Design principles

In applying the remuneration philosophy and implementation of the total reward strategy, a number of principles are followed:
  • Pay for performance: Performance is the cornerstone of the remuneration philosophy. On this basis, all remuneration practices are structured in such a way as to provide for clear differentiation between individuals with regard to performance. It is also positioned so that a clear link is maintained between performance hurdles and the Group strategy.
  • Competitiveness: A key objective of the remuneration philosophy is that remuneration packages should enable the Group and its businesses to attract and retain employees of the highest quality in order to ensure the sustainability of the organisation.
  • Leverage and alignment: The reward consequences for individual employees are as far as possible aligned with, linked to and influenced by:
    • the interests of Sanlam shareholders (and, where applicable, minority shareholders in Group subsidiaries);
    • the sustainable performance of the Group as a whole;
    • the performance of any region, business unit or support function; and
    • the employee’s own contribution.
  • Consistency and fairness: The reward philosophy strives to be both consistent and transparent. Where there is differentiation between employees performing similar work, the differentiation is required to be fair, rational and explainable. Differentiation in terms of market comparison for specific skills groups or roles is, however, necessary and differentiation concerning performance is imperative. Unfair differentiation is unacceptable.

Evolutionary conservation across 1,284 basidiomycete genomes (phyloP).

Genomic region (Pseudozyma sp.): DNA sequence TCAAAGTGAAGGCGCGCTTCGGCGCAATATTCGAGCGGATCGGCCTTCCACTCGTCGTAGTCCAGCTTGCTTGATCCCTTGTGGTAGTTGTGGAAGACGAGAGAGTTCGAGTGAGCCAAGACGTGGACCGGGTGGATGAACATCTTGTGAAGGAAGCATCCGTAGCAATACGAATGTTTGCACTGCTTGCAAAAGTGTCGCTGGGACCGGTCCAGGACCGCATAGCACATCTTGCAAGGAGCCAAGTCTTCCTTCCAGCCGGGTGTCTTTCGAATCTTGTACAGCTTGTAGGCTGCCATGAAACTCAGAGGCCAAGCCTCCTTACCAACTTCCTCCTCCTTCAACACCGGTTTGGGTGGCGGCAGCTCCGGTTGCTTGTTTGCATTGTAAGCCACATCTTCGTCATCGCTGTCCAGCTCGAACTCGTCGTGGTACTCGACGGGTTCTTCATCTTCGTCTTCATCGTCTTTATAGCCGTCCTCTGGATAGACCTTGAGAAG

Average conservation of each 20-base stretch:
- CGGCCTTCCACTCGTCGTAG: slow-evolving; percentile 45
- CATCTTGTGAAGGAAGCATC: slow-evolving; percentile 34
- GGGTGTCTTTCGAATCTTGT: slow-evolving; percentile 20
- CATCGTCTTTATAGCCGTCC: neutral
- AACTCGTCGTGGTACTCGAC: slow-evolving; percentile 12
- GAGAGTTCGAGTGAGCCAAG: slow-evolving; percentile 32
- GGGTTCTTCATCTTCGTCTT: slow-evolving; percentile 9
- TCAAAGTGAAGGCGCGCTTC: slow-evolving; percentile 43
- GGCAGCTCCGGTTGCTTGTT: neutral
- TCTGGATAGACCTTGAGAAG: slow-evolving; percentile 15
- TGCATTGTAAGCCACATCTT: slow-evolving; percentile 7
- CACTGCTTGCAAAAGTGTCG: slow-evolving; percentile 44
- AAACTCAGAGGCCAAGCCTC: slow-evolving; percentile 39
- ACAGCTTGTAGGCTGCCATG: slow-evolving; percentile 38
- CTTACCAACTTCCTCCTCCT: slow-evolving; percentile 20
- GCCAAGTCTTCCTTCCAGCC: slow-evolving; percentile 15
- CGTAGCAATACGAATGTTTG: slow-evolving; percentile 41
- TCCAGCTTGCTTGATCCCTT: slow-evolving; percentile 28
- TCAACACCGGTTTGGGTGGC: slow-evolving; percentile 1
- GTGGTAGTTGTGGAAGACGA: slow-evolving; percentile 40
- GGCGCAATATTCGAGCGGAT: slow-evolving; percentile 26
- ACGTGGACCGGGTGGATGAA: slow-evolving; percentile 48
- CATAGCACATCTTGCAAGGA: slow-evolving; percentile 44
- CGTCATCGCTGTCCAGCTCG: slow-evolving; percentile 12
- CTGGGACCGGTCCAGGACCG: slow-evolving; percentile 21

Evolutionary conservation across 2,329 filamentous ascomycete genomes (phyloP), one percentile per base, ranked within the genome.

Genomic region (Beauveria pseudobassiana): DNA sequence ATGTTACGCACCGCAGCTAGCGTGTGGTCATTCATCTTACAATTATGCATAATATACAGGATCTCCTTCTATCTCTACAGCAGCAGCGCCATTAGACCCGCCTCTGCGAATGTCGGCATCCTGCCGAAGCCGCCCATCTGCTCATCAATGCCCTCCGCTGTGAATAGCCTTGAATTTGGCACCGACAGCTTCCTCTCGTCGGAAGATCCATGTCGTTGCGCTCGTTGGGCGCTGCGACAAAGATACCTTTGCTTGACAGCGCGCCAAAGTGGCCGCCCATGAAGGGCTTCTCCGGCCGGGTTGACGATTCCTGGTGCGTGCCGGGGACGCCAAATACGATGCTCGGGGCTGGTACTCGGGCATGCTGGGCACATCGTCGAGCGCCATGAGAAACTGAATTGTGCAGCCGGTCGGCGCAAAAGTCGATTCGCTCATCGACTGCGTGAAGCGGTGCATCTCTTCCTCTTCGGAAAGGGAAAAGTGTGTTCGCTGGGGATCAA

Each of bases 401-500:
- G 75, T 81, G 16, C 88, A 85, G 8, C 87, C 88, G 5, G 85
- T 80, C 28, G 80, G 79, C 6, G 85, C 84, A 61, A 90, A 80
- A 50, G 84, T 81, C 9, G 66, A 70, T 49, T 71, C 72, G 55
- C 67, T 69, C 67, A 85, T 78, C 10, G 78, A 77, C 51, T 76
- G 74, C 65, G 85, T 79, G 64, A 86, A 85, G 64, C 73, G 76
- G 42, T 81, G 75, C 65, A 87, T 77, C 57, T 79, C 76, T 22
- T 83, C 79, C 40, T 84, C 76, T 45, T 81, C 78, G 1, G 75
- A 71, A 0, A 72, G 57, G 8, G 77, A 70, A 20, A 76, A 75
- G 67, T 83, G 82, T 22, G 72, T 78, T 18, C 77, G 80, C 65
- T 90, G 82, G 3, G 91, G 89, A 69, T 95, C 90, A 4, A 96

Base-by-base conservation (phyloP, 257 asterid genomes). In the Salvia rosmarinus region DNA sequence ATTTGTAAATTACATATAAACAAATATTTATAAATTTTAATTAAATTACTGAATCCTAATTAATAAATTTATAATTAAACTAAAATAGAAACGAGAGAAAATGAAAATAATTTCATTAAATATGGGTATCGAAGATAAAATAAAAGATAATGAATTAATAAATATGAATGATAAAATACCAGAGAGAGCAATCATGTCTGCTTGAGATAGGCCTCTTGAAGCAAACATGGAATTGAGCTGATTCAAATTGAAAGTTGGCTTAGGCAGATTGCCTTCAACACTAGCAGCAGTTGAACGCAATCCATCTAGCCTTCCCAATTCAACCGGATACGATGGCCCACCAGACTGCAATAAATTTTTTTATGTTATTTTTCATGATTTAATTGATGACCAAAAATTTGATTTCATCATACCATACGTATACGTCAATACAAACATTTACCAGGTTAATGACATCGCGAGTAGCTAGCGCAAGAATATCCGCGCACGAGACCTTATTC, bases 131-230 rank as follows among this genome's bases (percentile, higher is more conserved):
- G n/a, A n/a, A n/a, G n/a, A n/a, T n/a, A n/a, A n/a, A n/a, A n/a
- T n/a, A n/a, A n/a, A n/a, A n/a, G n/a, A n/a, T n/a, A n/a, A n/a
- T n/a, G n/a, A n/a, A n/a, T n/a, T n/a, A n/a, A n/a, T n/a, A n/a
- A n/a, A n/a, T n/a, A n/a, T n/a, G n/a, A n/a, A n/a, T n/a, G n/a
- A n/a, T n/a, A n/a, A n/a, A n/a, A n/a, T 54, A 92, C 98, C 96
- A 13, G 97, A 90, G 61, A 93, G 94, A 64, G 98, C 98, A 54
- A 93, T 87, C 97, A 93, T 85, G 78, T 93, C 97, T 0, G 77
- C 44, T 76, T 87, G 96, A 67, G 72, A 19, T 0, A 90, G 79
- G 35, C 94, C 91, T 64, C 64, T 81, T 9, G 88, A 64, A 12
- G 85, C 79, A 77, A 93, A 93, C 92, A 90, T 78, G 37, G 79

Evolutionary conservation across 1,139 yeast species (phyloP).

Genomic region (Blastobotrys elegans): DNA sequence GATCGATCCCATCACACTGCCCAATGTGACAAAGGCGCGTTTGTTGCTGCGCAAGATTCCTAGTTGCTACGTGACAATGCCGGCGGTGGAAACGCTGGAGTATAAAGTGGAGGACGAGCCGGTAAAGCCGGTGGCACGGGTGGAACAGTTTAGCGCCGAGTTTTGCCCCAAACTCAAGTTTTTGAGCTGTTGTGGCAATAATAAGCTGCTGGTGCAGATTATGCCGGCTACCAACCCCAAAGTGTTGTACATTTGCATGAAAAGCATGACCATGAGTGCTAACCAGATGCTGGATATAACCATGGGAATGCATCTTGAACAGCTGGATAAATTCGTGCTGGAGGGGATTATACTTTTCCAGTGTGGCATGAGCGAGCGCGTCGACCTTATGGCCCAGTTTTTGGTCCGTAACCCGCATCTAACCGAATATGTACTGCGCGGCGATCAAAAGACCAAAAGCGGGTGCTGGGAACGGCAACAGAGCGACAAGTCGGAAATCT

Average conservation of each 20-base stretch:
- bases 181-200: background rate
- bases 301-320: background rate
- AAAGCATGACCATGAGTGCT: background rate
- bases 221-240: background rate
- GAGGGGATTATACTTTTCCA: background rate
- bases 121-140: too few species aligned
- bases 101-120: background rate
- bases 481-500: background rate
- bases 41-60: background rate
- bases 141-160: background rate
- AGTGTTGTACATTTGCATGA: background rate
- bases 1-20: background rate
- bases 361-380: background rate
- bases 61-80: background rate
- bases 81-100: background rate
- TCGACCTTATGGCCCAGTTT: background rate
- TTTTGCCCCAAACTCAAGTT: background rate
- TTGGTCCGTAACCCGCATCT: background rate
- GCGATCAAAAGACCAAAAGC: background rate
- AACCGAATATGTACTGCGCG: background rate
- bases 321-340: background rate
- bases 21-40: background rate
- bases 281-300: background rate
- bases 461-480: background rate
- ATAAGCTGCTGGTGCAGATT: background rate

• Attraction and retention: Remuneration practices are recognised as a key instrument in attracting and retaining the required talent to meet the Group’s objectives and ensure its sustainability over the long term.
  • Shared participation: Employee identification with the success of the Group is important owing to the fact that it is directly linked to both the Group and individual performance. All employees should have the chance to be recognised and rewarded for their contribution and the value they add to the Group, and in particular, for achieving excellent performance and results, in relation to the Group’s stated strategic objectives. The performance management process contributes significantly towards obtaining this level of participation and towards lending structure to the process.